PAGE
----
According to Thomson Reuters research reported last week, China surpassed the United States as the world’s top patent filer in 2011. Published applications from China’s patent office increased an average 16.7 percent annually from 171,000 in 2006 to nearly 314,000 in 2010.
Ranking as the world’s second-largest economy, China’s government has been pushing for innovation in sectors including automobiles, pharmaceuticals and technology. Chinese companies have also been innovating more as they shift away from contract manufacturers and toward regional and global brand names producing higher-end products.
Quality and safety will remain top of mind, though, for users of Chinese-made goods. Legal experts emphasized the growing country’s need to improve the quality of its patents before it can lead the world in innovation. With recalls, lead scares and poor quality not far in the rearview mirror, Chinese manufacturers are moving from a “made in China” market toward “designed in China.”
This shift was already in motion a year ago when AstraZeneca conducted it’s international “Innovation Survey.” In the report, which surveyed 6,000 respondents across six countries, the overall consensus was that China would become the most innovative country over the next decade. While the United States and Japan were seen as the most innovative, China is expected to overtake them by 2020.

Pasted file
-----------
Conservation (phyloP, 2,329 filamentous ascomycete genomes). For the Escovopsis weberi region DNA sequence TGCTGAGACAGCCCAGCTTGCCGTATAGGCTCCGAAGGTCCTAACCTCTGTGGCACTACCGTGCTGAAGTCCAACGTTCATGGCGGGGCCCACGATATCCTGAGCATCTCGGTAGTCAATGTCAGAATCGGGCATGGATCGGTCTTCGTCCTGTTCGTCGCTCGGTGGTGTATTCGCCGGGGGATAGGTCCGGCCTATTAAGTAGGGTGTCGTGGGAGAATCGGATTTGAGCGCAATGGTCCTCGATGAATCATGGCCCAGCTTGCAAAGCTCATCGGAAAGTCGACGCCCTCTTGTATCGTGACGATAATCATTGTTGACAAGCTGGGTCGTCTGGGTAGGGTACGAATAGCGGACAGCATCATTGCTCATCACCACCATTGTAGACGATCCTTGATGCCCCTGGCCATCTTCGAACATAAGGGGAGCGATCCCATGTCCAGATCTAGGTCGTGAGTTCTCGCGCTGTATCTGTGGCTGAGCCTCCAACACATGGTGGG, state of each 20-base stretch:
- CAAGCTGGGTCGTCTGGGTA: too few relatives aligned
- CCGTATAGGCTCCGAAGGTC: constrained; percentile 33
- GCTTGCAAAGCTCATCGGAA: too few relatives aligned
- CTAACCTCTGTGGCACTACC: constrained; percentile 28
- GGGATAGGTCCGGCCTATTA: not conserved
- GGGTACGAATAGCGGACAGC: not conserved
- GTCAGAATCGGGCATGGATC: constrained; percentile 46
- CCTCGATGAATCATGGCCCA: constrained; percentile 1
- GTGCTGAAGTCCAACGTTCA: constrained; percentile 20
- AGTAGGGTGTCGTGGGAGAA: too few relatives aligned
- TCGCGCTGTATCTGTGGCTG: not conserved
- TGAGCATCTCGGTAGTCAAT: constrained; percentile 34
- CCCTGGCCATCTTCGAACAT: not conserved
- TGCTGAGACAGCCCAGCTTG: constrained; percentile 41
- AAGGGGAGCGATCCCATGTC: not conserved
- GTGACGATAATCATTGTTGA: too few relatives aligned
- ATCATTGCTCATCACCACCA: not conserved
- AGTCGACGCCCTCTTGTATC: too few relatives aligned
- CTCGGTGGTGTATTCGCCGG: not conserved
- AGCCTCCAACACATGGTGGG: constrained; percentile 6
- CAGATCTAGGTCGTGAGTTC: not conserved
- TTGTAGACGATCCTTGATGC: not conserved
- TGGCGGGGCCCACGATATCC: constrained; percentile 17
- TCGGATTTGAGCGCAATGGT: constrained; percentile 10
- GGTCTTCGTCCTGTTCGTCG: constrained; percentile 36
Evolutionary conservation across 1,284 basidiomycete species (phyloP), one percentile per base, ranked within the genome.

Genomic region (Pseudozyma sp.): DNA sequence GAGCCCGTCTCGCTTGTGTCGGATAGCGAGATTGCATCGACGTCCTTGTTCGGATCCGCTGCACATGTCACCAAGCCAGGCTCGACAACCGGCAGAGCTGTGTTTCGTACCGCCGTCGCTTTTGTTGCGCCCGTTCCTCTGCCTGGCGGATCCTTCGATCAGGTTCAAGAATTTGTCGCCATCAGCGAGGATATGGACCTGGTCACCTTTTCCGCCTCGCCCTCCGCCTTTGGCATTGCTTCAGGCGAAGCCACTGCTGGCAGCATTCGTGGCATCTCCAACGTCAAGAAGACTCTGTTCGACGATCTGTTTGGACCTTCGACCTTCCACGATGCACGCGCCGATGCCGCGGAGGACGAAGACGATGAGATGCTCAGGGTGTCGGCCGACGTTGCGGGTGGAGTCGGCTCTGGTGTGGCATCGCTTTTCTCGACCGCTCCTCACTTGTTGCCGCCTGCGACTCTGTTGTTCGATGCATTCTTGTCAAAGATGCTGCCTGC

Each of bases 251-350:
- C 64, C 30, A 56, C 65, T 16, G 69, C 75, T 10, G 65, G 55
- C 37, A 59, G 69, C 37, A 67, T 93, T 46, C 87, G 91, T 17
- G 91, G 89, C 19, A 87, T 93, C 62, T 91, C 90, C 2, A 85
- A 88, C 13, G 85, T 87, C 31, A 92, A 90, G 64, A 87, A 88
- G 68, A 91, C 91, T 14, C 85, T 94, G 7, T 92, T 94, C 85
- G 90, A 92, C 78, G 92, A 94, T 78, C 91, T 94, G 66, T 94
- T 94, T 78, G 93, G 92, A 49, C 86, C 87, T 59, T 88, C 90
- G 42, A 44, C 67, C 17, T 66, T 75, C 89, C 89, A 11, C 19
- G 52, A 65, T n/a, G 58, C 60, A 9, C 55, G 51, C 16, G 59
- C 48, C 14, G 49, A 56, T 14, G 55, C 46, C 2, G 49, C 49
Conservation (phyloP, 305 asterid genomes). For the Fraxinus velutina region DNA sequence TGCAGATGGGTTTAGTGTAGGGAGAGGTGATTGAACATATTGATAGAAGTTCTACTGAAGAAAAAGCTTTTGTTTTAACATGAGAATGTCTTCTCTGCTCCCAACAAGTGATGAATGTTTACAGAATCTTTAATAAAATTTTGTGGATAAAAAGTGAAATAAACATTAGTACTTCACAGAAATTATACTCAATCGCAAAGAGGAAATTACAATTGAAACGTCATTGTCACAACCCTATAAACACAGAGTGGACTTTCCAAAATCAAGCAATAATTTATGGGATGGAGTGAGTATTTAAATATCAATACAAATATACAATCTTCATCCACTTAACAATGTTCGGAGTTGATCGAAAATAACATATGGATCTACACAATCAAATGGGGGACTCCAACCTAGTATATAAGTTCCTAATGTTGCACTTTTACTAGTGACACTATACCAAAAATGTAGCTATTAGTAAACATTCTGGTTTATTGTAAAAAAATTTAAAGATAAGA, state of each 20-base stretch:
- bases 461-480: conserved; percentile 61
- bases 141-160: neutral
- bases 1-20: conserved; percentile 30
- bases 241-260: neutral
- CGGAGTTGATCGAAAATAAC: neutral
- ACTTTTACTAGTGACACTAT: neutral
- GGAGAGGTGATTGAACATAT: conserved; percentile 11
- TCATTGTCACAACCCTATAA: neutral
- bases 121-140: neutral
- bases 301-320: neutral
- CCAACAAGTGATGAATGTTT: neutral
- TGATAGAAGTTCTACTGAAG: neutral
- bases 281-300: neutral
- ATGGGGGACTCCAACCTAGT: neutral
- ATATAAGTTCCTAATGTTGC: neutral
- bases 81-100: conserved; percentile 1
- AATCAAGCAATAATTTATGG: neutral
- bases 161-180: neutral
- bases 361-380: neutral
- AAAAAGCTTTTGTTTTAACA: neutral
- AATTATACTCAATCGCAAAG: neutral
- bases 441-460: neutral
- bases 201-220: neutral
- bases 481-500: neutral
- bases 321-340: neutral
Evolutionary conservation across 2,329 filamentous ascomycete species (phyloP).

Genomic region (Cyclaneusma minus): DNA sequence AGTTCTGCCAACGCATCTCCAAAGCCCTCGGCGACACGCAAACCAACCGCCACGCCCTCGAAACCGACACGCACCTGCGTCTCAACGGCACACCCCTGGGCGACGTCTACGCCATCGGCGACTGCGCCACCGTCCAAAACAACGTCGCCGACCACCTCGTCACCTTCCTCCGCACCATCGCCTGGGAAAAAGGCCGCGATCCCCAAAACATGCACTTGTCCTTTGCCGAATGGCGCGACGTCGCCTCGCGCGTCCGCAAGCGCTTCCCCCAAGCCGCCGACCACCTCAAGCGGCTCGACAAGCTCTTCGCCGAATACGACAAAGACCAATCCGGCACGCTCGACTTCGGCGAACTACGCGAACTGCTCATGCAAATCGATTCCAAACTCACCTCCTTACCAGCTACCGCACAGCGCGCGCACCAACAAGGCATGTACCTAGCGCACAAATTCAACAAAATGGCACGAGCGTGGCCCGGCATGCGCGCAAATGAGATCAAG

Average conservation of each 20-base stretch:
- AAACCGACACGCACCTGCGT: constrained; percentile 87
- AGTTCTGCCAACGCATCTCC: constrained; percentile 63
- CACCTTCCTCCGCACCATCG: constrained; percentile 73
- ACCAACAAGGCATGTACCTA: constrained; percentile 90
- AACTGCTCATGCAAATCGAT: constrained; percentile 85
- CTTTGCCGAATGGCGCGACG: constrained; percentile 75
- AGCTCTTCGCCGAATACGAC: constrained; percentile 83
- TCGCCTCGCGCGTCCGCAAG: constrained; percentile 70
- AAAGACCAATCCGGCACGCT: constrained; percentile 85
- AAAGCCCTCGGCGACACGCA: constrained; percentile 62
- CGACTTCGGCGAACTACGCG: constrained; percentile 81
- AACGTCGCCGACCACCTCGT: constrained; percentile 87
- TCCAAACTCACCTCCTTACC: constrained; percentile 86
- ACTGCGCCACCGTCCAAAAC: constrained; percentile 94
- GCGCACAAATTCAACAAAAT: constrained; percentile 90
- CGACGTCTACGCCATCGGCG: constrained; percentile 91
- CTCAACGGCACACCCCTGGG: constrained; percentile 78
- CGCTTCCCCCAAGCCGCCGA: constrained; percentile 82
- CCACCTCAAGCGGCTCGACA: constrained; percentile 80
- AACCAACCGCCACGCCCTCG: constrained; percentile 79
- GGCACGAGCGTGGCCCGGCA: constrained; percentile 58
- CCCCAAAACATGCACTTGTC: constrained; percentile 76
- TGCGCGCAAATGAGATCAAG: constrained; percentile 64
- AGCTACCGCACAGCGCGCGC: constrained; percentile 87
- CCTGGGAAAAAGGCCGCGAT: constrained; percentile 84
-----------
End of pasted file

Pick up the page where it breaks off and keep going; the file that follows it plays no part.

A common theme throughout the AstraZeneca findings was the strong sense of optimism in and self-confidence demonstrated by the populations of China and India – a stark contrast to the views expressed by those in the West. In fact, only three in 10 American participants believed that the United States will be the most innovative country in 2020. And six in 10 think that the United States “is not as innovative as it used to be.”
Over the past year, the Chinese government provided attractive incentives for companies to file patent applications (regardless of whether a patent was eventually granted). While these incentives helped push the number of filings up, though, “it doesn’t tell you anything about the quality of the patents filed,” says legal expert Elliot Papageorgiou, partner and executive at law firm Rouse Legal (China). “Volume is one thing, quality is quite another. The return on the patents, or the percentage of grants, is still not as high in China as in the United States, Japan or some places in Europe.”
Off these regions, though, China is “experiencing the most rapid [patent application] growth and is poised to lead the pack in the very near future,” says Thomson Reuters. According to the report, patent applications from China are expected to total nearly 5000,000 in 2015, followed closely by the United States (400,000) and Japan (300,000).